My remaining caution regards what is left unsaid in the book. There ought to be no question of if we should give sacrificially, but there should be careful consideration of how we give. While Platt strongly preaches the importance of sacrificial giving to the needs of the world, he fails to explain the Biblical guidelines in doing so. Scripture teaches that the needs of fellow-believers take precedence over the needs of the world (Gal. 6:10). Furthermore, I Timothy 5:8 clearly states that the needs of our families are preeminent. We would be disobedient to Scripture if we were to sell all we owned to feed the poor of India while a family member or church member struggled. We should not be indiscriminate with our financial sacrifice; rather, we should seek to follow the Biblical parameters to meet needs as the Spirit guides us individually.

Overall, Radical is an engaging, practical, and convicting book. I would highly recommend it, as it will challenge you to greater devotion in your walk with Christ. Read it with discernment and allow the Holy Spirit to lead you and empower you to live in reckless abandonment to Jesus Christ.


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  2. Sam, I appreciate your comments. I read Radical as well and really enjoyed it. Here a couple of my thoughts.

    You stated, "What many readers will walk away with is that we as Christians need to move overseas and give our money to help the poor in Africa." Call me a compassionate conservative but I don't think that is a bad thing. :-) But more importantly I don't think Platt is encouraging sacrificial giving, rather he is espousing sacrificial living. In our self-centered, "felt-needs driven" evangelical world it is refreshing to read this perspective.

    With that said I too share your concern that Platt's sincere thesis could lead many in evangelicalism to make their priority to work for social justice rather than sharing God's saving grace. We are seeing some of that from Tim Keller's book "Generous Justice." I would be interested in reading your thoughts on that book.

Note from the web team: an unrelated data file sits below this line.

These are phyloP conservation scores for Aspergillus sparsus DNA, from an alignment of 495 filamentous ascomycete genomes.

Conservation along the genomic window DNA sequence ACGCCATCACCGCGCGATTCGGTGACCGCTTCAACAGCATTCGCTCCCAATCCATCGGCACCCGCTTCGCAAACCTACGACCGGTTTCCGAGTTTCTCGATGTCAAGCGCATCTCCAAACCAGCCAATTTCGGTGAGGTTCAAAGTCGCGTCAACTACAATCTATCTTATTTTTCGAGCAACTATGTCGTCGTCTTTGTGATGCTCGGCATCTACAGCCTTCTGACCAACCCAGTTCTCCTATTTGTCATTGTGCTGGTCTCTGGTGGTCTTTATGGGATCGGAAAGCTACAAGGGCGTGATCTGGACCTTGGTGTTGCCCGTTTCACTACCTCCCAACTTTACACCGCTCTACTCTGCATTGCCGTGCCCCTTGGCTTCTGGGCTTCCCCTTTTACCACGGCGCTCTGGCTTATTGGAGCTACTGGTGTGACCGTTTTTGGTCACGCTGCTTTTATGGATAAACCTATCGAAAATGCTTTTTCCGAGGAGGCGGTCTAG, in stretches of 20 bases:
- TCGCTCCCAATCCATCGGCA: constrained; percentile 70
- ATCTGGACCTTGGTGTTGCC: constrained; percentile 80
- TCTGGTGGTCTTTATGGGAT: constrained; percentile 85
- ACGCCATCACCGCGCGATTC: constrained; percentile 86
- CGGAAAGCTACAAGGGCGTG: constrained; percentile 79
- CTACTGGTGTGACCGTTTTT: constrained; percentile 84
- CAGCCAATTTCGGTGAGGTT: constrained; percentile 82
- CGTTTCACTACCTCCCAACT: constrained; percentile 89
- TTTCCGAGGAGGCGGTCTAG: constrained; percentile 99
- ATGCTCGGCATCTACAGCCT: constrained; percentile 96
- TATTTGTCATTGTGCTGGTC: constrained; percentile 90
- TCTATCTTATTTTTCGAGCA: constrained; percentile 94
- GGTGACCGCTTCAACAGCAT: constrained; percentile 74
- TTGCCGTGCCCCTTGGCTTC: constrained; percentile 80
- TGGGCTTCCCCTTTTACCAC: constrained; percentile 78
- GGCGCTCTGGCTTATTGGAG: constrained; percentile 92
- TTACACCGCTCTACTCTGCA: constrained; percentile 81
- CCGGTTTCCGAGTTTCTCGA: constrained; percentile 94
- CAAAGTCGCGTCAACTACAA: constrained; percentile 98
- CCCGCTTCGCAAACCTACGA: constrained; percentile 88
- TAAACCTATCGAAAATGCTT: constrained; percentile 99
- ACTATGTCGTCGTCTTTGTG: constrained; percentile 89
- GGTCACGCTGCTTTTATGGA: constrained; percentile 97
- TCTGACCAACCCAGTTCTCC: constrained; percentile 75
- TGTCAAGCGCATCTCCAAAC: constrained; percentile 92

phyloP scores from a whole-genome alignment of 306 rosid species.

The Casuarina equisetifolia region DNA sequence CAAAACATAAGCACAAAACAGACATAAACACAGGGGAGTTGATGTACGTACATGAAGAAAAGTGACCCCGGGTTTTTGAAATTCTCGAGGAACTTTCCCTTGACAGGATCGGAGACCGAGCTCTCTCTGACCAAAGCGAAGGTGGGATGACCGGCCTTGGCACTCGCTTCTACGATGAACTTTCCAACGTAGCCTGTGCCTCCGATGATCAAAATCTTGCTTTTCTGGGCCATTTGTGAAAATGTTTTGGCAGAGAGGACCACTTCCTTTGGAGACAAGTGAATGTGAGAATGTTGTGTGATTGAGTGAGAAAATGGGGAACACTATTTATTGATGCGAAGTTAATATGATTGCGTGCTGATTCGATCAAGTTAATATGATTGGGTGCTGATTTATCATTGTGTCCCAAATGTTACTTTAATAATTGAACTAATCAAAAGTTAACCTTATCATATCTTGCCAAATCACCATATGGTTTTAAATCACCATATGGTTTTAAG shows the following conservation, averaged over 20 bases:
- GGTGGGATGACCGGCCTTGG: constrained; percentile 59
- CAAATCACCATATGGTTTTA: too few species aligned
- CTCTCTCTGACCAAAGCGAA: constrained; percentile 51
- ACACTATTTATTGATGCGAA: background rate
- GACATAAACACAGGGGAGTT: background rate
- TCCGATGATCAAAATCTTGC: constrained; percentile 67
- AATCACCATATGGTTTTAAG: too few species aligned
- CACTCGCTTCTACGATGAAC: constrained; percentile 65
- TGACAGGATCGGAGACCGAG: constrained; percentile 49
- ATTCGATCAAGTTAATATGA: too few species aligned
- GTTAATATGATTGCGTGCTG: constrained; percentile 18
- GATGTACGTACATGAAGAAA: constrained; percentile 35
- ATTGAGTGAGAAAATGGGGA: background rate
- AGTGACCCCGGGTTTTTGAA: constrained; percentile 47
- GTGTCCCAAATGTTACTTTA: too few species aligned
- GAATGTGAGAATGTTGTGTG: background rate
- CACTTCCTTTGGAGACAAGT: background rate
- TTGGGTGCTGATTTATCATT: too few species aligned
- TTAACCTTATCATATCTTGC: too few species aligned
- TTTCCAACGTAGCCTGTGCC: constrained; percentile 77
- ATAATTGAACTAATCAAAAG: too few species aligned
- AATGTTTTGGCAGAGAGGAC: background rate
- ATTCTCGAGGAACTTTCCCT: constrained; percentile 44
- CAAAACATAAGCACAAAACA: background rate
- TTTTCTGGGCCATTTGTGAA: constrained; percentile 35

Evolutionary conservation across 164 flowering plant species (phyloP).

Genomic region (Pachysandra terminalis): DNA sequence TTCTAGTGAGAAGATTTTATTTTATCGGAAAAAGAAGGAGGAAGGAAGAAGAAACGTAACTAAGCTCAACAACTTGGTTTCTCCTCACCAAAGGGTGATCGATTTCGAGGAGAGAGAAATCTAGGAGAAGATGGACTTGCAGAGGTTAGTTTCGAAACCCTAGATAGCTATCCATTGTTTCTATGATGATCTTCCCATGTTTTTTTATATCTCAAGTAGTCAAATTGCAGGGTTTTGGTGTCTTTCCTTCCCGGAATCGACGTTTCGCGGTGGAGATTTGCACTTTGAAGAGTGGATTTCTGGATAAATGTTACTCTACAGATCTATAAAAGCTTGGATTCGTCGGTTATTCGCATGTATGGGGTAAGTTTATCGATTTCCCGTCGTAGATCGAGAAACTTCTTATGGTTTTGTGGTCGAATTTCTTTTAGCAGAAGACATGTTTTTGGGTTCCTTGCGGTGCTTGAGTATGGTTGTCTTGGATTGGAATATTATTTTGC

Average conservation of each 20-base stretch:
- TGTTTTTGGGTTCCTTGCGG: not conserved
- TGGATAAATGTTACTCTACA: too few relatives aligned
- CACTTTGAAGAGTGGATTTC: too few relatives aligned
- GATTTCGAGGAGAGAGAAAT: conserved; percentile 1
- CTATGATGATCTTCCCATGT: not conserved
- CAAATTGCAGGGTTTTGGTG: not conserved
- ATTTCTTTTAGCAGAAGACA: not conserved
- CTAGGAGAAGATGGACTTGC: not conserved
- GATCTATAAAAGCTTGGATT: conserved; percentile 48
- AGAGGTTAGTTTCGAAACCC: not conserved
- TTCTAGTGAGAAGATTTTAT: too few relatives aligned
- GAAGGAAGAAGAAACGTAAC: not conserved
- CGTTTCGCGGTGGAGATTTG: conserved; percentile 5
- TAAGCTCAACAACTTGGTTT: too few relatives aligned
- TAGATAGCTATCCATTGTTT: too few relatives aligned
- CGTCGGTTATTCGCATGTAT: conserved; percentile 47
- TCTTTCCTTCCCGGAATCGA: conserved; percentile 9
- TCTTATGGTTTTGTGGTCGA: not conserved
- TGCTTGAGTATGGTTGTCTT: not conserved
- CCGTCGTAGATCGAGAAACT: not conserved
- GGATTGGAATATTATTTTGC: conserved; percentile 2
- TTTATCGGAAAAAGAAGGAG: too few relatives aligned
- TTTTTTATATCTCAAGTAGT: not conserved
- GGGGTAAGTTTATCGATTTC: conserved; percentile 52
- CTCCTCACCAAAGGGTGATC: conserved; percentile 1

Excellent review! Keep up the good work!

  3. Great review! I look forward to more book reviews soon.

  4. Pastor Lands,
    Thanks for your input. While I agree with you that Platt's goal is to promote sacrificial living, I fear that the takeaway for many readers will be on aspects of the book promoting social activism. As I seek to point out in my review, Christian discipleship entails a lifestyle of following Christ in whatever context we are placed, not just giving to the poor or engaging in overseas evangelism.
    I'm not dismissing the importance of compassion (lest I be labeled a heartless fascist:)but rather promoting the importance of commitment to Christ, even when it doesn't seem to be glamorous.
    I hope that clarifies where I'm coming from. I appreciate the thoughts.

  5. I also read Platt's book and totally concur with your comments - especially: "the radical abandonment to Christ calls us to is not some glamorous sacrifice, but simple obedience in the gritty details of everyday life." (well put, sir!) In the beginning of my walk, my immaturity led me to believe I had to have a "big" ministry to really please God. Now, I know that what pleases Him is me submitting to His will for any given day He gives me breath. And His will could be for me to simply take loving care of my home and family, and be a "virtuous" woman in that. Another day He may give me the opportunity to share the Gospel with a neighbor, and is pleased when I obey, and then praise Him for being able to share in His "Kingdom" work. If we are not in His will, and move out to "serve" Him in the flesh - nothing will come of it that has any eternal profit - for us - or anyone else.